“The song changed when we recorded it. We made it kick ass, and we made a great record out of it. Stephen played incredibly inventive guitar stuff. And you know, he’s a great arranger. When Nash sang us Teach Your Children, it was a little folk song. Stephen said, ‘No, no. That needs to be a country song – like this.’ And he changed it into what it is now.”
“It’s three women – three verses, three different women – one of whom is Joni; one of whom is Christine Hinton, my girlfriend who got killed; and one is another girl whose identity I promised I wouldn’t reveal.
“You know, it’s hard to judge your own work, but I think this might be my best song – although I’m still trying to beat it. [Laughs] Musically, it’s really intricate and delicious. It goes 4/4, 6/8, 7/4, each verse in a sequence. I didn’t know it until one of the Grateful Dead guys said, ‘Did you ever count that?’
“I like it musically, I like it lyrically, and I like the mood that it creates a lot. The guitar pattern, I can’t say how it came about. I just fooled around and it came out. It’s in a very odd tuning that a guy from the Midwest showed me one time. Nobody really owns tunings. I’ve shown it to thousands of people over the years, and they went off and wrote their own songs.
“I do think this one is beautiful. It could be my best.”
You Don't Have To Cry
“The first song I sang with Stephen. Then Nash put on his harmonies, and it was, ‘Ahhh! Now we know what we’re going to be doing for the next few years.’ The harmonies carry the song, and they do a lot of non-parallel things. That’s our forte. That’s what we do.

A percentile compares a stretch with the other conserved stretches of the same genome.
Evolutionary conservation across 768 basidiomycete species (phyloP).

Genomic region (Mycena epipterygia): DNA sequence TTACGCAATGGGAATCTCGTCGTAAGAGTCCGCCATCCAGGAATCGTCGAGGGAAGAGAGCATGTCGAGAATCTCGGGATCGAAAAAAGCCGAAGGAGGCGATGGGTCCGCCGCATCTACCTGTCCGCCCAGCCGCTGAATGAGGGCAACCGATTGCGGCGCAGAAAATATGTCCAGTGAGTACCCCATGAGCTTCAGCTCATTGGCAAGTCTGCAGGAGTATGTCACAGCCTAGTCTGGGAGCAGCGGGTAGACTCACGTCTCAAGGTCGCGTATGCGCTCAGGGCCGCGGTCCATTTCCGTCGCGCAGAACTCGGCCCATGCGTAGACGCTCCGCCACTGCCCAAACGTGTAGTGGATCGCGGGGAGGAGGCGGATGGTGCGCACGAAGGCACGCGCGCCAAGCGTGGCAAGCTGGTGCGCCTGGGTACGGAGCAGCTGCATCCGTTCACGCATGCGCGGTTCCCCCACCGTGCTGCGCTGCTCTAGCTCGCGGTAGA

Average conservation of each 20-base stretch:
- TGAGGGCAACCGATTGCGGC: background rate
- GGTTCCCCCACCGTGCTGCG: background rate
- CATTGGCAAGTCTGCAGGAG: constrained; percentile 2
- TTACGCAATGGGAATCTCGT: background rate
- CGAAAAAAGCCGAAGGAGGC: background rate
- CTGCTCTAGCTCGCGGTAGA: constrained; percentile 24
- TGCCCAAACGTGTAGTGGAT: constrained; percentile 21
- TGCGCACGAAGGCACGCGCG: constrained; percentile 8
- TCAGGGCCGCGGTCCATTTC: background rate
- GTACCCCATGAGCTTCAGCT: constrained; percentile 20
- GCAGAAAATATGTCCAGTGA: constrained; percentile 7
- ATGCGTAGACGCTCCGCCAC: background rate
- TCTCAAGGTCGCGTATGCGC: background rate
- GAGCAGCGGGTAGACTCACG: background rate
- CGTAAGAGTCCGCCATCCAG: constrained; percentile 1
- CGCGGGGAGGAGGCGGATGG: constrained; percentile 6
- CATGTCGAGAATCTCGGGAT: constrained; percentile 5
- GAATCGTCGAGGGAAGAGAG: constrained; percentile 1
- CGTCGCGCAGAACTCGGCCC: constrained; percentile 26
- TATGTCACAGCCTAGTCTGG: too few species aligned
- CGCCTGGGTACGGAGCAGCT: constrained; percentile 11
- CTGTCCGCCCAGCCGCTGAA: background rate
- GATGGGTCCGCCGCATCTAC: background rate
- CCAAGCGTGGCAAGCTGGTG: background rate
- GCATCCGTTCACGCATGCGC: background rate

“The song was too short, so I told Stephen, ‘Just sing it twice.’ He looked at me and said, ‘You think we can get away with that?’ ‘Yeah, sure,’ I said. ‘When you get to the end, just start it over.’ So we did it like that, and it worked beautifully. I don’t know it anybody ever realized it, but it’s the same song twice.”
“A Nash song after he realized that he could write rock ‘n’ roll – fierce rock ‘n’ roll. The backwards guitar is Stephen being a freaking genius. This is real backwards guitar, and how he got it match up to the forwards stuff, I have no idea. He did it, and we looked him and thought, This guy is from fucking Mars! I’m still freaked out by it.
“Cass is on it. She’s in the stack of vocals that go [sings], ‘Hotels and midnight coaches/ be sure to hide the roaches.’ She’s the only person who sang on the record besides us, and only on that one song. We loved her so much, all of us. She was a great human being. So funny... and just one of the best people ever.”